It used to be that revivals were to both evangelize the lost and to revive the church. Such a system is practical in a predominately Christianized society. In a post-Christian society, however, I am not convinced such an approach is as effective. It is not an accident that the age of the crusade (from DL Moody to Billy Graham) seems to be waning. People don't come to church anymore. They are perfectly content to stay on the outside.

What the solution is, other than meeting the people where they are, I don't know. Revivals have there place (I have no doubt about that), but it is time we reconsider and re-strategize the revival in our efforts to fulfill our ministries.

This came to mind recently when I came across the following from A. W. Pink:
General religious conditions here are very similar to those which obtain in the U.S.A. The vast majority of the churches are in a sorry state. Those that are out-and-out worldly are at their wits’ end to invent new devices for drawing a crowd. Others which still preserve an outward form of godliness provide nothing substantial for the soul; there is little ministering of Christ to the heart and little preaching of ‘sound doctrine’, without which souls cannot be built up and established in the faith. The great majority of the ‘pastors’ summon to their aid some professional ‘evangelist’, who, for two to four weeks, puts on a high-pressure campaign and secures sufficient new ‘converts’ to take the place of those who have ‘lapsed’ since he was last with them. What a farce it all is! What an acknowledgement of their own failure! Imagine C.H. Spurgeon needing some evangelist to preach the gospel for him for a month each year! Why do not these well-paid ‘pastors’ heed 2 Timothy 4:5 and themselves ‘do the work of an evangelist’, and thus ‘make full proof of their ministry’? -As quoted in Iain Murray, The Life of Arthur W. Pink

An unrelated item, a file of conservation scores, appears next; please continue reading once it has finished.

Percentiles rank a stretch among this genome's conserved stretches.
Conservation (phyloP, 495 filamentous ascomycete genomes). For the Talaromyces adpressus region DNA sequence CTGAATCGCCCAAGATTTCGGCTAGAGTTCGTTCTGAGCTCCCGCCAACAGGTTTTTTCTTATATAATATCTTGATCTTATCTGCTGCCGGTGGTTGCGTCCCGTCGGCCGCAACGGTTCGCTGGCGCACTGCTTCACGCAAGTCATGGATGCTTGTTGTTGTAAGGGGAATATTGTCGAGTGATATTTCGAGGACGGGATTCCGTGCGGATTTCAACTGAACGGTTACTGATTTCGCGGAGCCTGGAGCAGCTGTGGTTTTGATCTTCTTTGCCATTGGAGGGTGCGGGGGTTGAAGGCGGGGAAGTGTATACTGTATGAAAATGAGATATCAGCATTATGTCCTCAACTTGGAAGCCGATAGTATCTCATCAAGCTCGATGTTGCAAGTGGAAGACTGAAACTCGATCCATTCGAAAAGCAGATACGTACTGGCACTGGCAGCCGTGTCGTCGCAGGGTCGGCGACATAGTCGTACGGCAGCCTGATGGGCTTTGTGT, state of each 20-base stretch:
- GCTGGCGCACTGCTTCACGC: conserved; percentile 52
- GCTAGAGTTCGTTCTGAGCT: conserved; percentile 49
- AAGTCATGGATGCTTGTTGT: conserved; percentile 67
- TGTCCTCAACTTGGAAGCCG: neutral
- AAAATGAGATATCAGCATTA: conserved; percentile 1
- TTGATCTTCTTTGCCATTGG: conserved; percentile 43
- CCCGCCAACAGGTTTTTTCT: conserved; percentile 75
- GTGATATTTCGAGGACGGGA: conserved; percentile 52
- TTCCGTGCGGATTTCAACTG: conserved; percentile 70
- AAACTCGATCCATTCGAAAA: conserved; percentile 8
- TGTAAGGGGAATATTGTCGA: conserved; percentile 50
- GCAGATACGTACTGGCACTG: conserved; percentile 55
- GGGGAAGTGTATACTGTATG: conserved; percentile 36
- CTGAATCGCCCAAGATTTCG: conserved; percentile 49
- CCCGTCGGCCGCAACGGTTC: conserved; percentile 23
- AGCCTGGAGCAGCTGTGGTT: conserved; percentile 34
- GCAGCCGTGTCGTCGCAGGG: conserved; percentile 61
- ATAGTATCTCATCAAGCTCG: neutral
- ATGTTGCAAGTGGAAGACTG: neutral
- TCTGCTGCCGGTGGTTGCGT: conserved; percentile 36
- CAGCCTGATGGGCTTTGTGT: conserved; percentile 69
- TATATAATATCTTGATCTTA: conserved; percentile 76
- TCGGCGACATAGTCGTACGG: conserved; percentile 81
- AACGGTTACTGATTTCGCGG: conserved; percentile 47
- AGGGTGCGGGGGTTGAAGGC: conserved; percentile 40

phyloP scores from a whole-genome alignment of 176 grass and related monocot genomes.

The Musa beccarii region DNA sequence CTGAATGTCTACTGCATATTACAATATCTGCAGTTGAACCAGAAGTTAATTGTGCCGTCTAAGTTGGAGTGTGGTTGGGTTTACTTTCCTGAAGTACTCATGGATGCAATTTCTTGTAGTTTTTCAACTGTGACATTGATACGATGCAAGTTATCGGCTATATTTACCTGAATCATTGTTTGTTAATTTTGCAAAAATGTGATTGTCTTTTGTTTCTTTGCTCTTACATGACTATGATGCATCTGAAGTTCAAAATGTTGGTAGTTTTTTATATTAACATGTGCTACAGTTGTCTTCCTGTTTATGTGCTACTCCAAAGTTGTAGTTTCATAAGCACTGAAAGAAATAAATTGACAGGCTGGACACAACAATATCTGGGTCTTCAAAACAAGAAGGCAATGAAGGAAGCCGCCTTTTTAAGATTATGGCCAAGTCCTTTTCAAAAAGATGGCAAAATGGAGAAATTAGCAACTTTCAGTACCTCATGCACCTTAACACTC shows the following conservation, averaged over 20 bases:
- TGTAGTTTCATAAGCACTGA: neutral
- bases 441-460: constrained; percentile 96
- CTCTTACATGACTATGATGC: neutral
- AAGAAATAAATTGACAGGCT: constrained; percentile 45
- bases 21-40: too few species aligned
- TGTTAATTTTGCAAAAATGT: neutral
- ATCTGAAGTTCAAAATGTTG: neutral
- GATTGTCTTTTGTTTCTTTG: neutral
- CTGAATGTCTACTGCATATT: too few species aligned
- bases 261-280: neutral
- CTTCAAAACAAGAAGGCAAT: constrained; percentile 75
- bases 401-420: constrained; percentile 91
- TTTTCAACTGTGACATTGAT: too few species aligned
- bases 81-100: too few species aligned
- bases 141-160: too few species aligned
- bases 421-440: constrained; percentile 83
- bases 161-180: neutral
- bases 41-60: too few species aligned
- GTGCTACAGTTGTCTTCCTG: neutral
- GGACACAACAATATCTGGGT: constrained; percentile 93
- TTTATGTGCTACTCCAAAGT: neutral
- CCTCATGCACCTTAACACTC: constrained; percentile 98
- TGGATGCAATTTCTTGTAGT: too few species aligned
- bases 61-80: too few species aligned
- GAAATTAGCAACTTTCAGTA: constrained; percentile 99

Thursday, September 24, 2015

We Are All Descendants of Cain: A Theology of Beowulf - The Story, Part 3

We Are All Descendants of Cain: A Theology of Beowulf - Introduction
We Are All Descendants of Cain: A Theology of Beowulf - Why Beowulf Matters
We Are All Descendants of Cain: A Theology of Beowulf - The Story, Part 1  
We Are All Descendants of Cain: A Theology of Beowulf - The Story, Part 2
We Are All Descendants of Cain: A Theology of Beowulf - The Story, Part 3


Following the death of both Grendel and his mother, Beowulf and his warriors return to their homeland forever leaving the Danes behind. They are blessed with great wealth and gold for their war against the monsters.

The Danish monsters are dead. One Geatish monster remains to be defeated.


The Battle Against the Dragon

Shortly after his arrival in Scandinavia, the Geatish King dies eventually replaced by Beowulf himself. The narrative suddenly moves forward fifty years with Beowulf still on his throne. His rule has been a positive one but is about to face its greatest challenge.

A local dragon is awoken when he discovers that a gold cup is stolen. The hoarding dragon responds as only a dragon can. He kills, burns, and destroys. Once again Beowulf is called into action.

We see Beowulf in a similar situation as Hrothgar fifty years prior: well past his prime. His legacy is sealed and he has proven to be an effective leader. We would expect a hero from a new generation to come to Beowulf's aide, like Beowulf did for Hrothgar. But none is found. Beowulf must, once again, rise to the occasion and defeat the monster on his own.

Like before, Beowulf gathers a band of warriors to join him. Before challenging the dragon, he orders his men to wait while he fights the dragon alone. This creates a serious dilemma for the warriors. Will they follow their kings demand or follow the command of their post? It is their job to protect the king. If he is in danger, they must fight by his side.

As the battle rages, Beowulf is in serious danger. His men become frightened and flea into the woods. One warrior, named Wiglaf, joins his king and together they slay the dragon. In the fight, however, Beowulf is mortally wounded and slowly dies with some of the dragons hoard around him.
From his neck that prince of valiant heart undid a golden circlet and gave it to his knight, young wielder of the spear, and his helm, gleaming with gold, his corslet and a ring, bidding him use them well. 'Thou art the end and latest of our house of Waegmund's line. All hat fate swept away of my kinsfolk to their appointed doom, good men of valour - I must follow them!' That was the latest word that issued from the aged heart and breast, ere he betook him to the pyre and the hot surge of warring flames. From his bosom did the soul depart to seek the judgment of the just. (2358-2367, page 95 of Tolkien's translation)
The story ends with Beowulf's funeral where he is surrounded with much gold and treasure. Wiglaf, now king, concludes with a lament and sobering words for his generation. The earnest desire to create a society free from such violence is present, but so is his hopelessness of seeing it come to pass.

And so the tale ends. There is no sequel.


For more:
"Beowulf": A Review
A Shrewd Apologetic: Doug Wilson's Take on Beowulf
"A Companion to Beowulf" by Ruth Johnston Staver: A Review

Beowulf: Resources and Links
Clash of the Gods: Tolkien's Monsters Documentary